So Many Metaphors

OLYMPUS DIGITAL CAMERALast fall, rather than rake a little every weekend, we waited until our yard was full before tackling the zillions of wayward leaves that made our yard their final resting place. The huge piles were great for jumping in, but were more than we’re allowed to put out for our garbage collector, so we crammed as much as we could into our giant waste bins and raked the rest into the flower bed in front of our house.

The next weekend it rained and turned cold, or there was something good on television, who knows – bottom line: we never went back to gather those leaves and they stayed there all winter.

A few weeks ago, I took a nice, empty waste bin to the scene of the crime and began scooping out scads of thick, wet, clumpy leaves. Look what I found!  (see beautiful green thing pictured, above).

The metaphor is not lost on me – when I clear away the crap, I make room for new growth.

My proverbial, personal waste bin is full most days, but I know my crap-clearing is far from over. In the meantime, I’ve enjoyed applying this metaphor to as many things as possible, to see what else I might learn.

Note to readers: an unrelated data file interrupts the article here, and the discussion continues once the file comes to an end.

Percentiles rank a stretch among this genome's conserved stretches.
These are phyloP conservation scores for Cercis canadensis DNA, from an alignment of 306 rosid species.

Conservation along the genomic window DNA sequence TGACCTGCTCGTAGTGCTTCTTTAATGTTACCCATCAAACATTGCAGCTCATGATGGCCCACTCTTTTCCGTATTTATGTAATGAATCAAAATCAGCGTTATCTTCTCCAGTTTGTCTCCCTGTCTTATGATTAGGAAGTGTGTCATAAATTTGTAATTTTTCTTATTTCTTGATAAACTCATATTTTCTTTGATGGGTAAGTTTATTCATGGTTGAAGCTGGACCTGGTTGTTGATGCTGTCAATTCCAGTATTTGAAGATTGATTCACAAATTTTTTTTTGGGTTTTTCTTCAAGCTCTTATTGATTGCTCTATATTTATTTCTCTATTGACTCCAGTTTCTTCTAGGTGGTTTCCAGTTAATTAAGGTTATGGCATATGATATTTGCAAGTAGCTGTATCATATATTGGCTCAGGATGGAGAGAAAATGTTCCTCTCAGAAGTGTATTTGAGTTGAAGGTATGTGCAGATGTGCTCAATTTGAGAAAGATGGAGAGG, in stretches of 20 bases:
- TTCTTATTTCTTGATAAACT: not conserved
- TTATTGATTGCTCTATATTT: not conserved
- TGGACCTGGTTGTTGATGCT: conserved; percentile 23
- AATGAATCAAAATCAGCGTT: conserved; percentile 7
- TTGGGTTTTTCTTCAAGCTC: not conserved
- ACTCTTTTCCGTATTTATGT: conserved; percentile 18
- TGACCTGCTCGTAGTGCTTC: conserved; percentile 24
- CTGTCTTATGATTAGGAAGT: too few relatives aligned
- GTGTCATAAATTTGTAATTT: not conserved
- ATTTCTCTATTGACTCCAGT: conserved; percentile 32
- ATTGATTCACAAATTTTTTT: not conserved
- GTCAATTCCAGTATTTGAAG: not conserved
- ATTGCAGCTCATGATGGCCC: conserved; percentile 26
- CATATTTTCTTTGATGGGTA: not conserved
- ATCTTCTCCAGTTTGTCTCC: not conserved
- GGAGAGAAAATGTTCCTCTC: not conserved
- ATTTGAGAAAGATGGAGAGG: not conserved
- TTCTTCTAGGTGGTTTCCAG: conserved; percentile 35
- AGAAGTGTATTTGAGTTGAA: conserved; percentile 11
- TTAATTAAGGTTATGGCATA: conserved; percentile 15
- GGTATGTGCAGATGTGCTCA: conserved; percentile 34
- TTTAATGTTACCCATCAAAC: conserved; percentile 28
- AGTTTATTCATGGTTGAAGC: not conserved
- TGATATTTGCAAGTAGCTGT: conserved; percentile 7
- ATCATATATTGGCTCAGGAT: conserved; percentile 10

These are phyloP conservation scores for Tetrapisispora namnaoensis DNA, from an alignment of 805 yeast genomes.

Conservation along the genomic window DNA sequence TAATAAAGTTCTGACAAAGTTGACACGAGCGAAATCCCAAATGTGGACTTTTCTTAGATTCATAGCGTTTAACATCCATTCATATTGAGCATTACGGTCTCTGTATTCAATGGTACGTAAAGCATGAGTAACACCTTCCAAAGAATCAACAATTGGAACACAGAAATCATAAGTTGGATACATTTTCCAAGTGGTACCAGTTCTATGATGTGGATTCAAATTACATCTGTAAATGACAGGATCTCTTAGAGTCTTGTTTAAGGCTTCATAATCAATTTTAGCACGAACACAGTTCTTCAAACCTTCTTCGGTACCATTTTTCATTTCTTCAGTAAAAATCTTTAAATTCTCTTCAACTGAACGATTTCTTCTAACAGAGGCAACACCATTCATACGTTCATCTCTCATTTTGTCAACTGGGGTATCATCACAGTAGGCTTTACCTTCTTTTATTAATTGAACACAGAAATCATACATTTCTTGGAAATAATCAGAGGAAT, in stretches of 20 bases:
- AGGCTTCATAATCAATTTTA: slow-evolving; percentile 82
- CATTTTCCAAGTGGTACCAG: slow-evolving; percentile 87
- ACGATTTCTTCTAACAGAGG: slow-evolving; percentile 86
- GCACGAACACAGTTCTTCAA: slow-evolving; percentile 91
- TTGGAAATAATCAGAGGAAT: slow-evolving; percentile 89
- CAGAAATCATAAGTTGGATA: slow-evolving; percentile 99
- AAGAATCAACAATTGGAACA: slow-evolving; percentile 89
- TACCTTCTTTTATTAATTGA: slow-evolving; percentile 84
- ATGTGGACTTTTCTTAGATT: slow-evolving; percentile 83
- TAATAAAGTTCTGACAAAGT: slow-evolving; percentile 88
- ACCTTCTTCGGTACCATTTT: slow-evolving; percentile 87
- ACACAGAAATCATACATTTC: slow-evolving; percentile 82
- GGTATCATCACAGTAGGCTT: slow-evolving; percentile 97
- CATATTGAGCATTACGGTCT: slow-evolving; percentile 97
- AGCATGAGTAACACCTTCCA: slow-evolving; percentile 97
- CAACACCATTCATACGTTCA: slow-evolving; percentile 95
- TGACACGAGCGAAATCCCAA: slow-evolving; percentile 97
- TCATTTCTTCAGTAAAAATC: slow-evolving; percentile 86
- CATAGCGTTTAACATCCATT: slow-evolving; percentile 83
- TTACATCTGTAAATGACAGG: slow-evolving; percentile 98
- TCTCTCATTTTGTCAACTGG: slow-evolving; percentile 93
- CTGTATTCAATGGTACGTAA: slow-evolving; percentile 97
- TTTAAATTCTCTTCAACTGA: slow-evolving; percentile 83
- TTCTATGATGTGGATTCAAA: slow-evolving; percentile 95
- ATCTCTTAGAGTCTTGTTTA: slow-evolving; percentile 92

Example: more days than not, I’m only wearing tinted sunscreen and lip balm, rather than applying my usual multi-layers of make-up – just enough to keep the ultraviolet rays at bay, but still let the real me shine through. Slowly, but surely, I’m getting used to seeing myself au naturale and have even run a few errands in just a ball cap and mascara (folks who know me well, will tell you how unusual this is).

There’s also something to be said for the levels of myself I’ve chosen to reveal in my writing – how that’s freed other parts of me, allowing some of my dark and hidden places to access light and air for the first time in a long while. What’s most fascinating to me is how, like the bulbs I planted several years ago, all this beauty is something I (or someone) planted with great care. But, I’m impatient and forget its there, instead spending my time and energy complaining about what’s piled on top of it, rather than making room for it to grow.

On the bright side, it’s lovely to discover how hearty plants (and people) are, despite the layers of crap they live under, and that new growth doesn’t wait for the crap to clear away – it’s waiting underneath it all, a welcome surprise for those willing to get their hands dirty.

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